Loneliness is indubitably one of the basic roots from which man’s encounter with God grew up. Where man experiences his solitariness, he experiences at the same time how much his whole existence is a cry for the thou and how ill-adapted he is to be only an I in himself. This loneliness can become apparent to man on various levels. To start with it can be comforted by the discovery of a human thou. But then there is the paradox that, as Claudel says, every thou found by man finally turns out to be an unfulfilled and unfulfillable promise; that every thou is at bottom another disappointment and that there comes a point when no encounter can surmount the final loneliness: the very process of finding and of having found thus becomes a pointer back to the loneliness, a call to the absolute thou that really descends into the depths of one’s own I. But even here it remains true that it is not only the need born of loneliness, the experience that no sense of community fills up all our longing, which leads to the experience of God; it can just as well proceed from the joy of security. The very fulfillment of love, of finding one another, can cause man to experience the gift of what he could neither call up nor create and make him recognize that in it he receives more than either of the two could contribute. The brightness and joy of finding one another can point to the proximity of absolute joy and of the simple fact of being found which stands behind every human encounter.

“I weep when the Enneagram or the Myers-Briggs analysis replaces the almost erotic intimacy with Christ described by John the Cross in his “Dark night of the soul,” or the stunning challenge to discipleship and companionship presented in some of the great Ignatian meditations on the mystery of Christ. The psychological tools are fun and even helpful, but they create a fascination with oneself and in the end, leave us alone with that fascination. I grow very sad when the paradoxical wisdom of our heroines and heroes is replaced by the strategies and stages of the psychological paradigm. A language that was once very large and awesomely beautiful has been transformed into a language that is very self-centered and very small.)

How closely does God want us to cling to Him? 

According to Jeremiah – as tightly as shrunken old underwear clings!  (Gulp!  How is that for a picture! No object lessons about this in a sermon – please!)

Gosh, that is close, very close!

That is what he always intended, a relationship that is that intimate, that close. That deep, that powerfully intimate and life changing. Nothing is going to get closer!

That is why Webber’s quote in green needs to be understood.  There are a lot of great tools for helping people, but ultimately, it comes down to knowing Jesus.  That is what sustained saints recognized and unrecognized by the church throughout the ages.  This level of intimacy with God that simply leaves us adoring Him with all that we are.  The level of intimacy we find in the sacraments, the intimacy that does fill the emptiness that no community can quench on its own.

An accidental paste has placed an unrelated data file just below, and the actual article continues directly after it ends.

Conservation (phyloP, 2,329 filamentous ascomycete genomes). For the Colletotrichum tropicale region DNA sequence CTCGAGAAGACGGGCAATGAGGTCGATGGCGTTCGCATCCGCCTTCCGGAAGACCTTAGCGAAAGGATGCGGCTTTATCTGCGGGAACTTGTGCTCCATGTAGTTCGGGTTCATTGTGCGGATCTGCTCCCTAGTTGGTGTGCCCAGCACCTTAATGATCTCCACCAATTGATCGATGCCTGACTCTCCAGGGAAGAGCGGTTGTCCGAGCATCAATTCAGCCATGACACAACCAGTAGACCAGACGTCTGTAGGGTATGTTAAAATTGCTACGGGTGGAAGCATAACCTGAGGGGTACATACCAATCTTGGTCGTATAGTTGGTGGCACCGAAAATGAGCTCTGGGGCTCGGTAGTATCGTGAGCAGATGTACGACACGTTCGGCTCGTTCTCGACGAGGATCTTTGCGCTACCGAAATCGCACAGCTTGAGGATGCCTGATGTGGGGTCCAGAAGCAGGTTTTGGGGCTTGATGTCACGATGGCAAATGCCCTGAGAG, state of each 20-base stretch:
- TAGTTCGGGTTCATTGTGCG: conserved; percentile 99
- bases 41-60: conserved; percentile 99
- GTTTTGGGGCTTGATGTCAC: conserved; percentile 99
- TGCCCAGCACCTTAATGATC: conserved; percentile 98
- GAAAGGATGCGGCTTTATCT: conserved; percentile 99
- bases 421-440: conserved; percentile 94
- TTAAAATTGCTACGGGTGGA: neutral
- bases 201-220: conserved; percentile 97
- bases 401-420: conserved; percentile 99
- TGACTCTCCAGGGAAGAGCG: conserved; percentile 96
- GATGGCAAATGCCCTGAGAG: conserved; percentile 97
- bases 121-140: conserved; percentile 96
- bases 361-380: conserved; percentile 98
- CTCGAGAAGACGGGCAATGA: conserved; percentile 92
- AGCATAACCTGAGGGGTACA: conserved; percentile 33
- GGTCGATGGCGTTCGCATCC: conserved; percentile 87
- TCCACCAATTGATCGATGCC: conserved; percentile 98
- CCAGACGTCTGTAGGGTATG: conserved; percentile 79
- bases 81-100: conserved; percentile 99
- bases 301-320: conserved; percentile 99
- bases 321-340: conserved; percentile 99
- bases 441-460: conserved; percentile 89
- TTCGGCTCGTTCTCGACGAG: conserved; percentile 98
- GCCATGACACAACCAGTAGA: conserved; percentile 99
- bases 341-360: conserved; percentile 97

Look at the way people have chased that kind of commitment, that kind of bond.  Of course is our madness with sex and the sensual.  But also the many fraternal organizations ( Kiwanis, Lions, KofC, even the Masons) and each tries to create those kinds of bonds and falls short.  The same thing for religious groups and orders, they come close and show this intimacy we need can exist, but they ultimately can’t replace a relationship with God.

Oddly, the Jesus movement started by promising this kind of intimacy, then as it morphed over the decades, it dropped that aside in favor of behavior modification and political power and influence.  This is why mountaintop experiences like prayer retreats and groups like Cursillo are so effective – they introduce that level of relationship, in a corporate environment.  They force us into it, but often fail to demonstrate that relationship is in our everyday life, and in our home church’s worship.  It’s there, but we have to learn to see it!

Ultimately, we are talking about a relationship sustained as we interact with God.  In the sacraments, in our time of prayer, (remember the ACTS outline – do we take enough time to ADORE Him?  We are talking about a relationship where He is allowed and welcomed into our lives, and we understand we are welcome to share in His glory.  

The more we experience it, the more we realize our need for it and hunger for it.  The more that happens, the more we cling to Him!

Even cling to Him like a pair of old torn shrunken underwear…. 

He is our God, we are His people.  We need Him in our lives, and He wants to be there.  This is how it was meant to be….

So go, spend some time with God… think about His love. 

AMEN!

 

 

Ratzinger, Joseph. Co-Workers of the Truth: Meditations for Every Day of the Year. Ed. Irene Grassl. Trans. Mary Frances McCarthy and Lothar Krauth. San Francisco: Ignatius Press, 1992. Print.

Webber, Robert E. The Divine Embrace: Recovering the Passionate Spiritual Life. Grand Rapids, MI: Baker Books, 2006. Print. Ancient-Future Series.  ( Dr. Webber was quoting Fr. Peter Fink in this passage)

%d bloggers like this: